Overall, the employment pictures remains healthy.
Higher frequency weekly initial claims are trending in the right direction (lower).
Aggregate hours worked are still growing at 2.2% YOY. While positive the growth in total hours worked continues to slow all be it at a lesser rate of decline. This will be a factor to watch in the coming months. The accelerated growth from the economic re-opening is in the rearview mirror. In the past, negative growth in aggregate hours has been a recession signal.
Compensation continues to grow at over 5%. But this growth is declining and, again, significantly slowing and especially negative compensation growth has been a good recession signal.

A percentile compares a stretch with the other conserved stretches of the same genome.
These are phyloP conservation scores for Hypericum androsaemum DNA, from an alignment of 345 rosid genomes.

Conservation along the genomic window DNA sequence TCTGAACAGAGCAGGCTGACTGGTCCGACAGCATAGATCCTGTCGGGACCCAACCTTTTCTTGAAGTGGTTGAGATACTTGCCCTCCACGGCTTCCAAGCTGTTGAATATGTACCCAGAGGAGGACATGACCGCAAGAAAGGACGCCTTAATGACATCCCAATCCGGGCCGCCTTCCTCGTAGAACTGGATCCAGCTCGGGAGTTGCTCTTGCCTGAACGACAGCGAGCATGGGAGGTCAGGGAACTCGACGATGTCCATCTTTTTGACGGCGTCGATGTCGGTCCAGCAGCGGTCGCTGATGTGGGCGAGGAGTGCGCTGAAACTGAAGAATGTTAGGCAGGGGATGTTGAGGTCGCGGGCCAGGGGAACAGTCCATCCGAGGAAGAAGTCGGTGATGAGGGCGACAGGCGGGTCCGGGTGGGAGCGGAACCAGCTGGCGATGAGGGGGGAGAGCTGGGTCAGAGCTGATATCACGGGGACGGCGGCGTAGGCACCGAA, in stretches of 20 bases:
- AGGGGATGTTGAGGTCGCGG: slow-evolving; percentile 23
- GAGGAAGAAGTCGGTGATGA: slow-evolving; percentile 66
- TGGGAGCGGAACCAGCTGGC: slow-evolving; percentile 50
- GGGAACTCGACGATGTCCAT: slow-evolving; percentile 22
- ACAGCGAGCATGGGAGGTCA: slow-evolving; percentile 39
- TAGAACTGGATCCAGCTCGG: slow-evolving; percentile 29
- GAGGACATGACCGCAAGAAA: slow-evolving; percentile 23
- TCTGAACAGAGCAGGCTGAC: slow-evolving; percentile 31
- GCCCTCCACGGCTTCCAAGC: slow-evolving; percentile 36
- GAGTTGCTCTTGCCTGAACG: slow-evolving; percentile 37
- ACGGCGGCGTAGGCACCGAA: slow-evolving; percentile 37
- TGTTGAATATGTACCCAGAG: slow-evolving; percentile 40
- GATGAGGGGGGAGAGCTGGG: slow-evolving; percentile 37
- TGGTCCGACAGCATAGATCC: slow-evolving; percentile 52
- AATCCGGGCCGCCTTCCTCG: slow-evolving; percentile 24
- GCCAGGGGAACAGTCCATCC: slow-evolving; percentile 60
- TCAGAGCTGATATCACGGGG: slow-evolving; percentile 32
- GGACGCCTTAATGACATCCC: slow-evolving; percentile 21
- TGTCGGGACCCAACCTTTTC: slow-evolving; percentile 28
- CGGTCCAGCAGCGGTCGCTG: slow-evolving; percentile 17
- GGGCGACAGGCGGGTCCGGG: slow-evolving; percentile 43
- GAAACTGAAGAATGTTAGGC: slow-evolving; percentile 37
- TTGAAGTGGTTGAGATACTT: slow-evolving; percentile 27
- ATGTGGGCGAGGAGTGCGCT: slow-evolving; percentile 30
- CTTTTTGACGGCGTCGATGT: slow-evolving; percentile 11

More concerning is the growth in workers’ real purchasing power which has been negative for 2 years. While not necessarily a recession indicator historically, loss in buying power versus inflation over the last 2 years continues to be at the worst levels in the last 75 years. Consumers have weathered the inflation very well because of the bump in savings from pandemic stimulus. We have started to draw down our liquid assets, but not close to the amount they added the previous 2 years and liquid assets remain approximately 35% above pre-pandemic levels.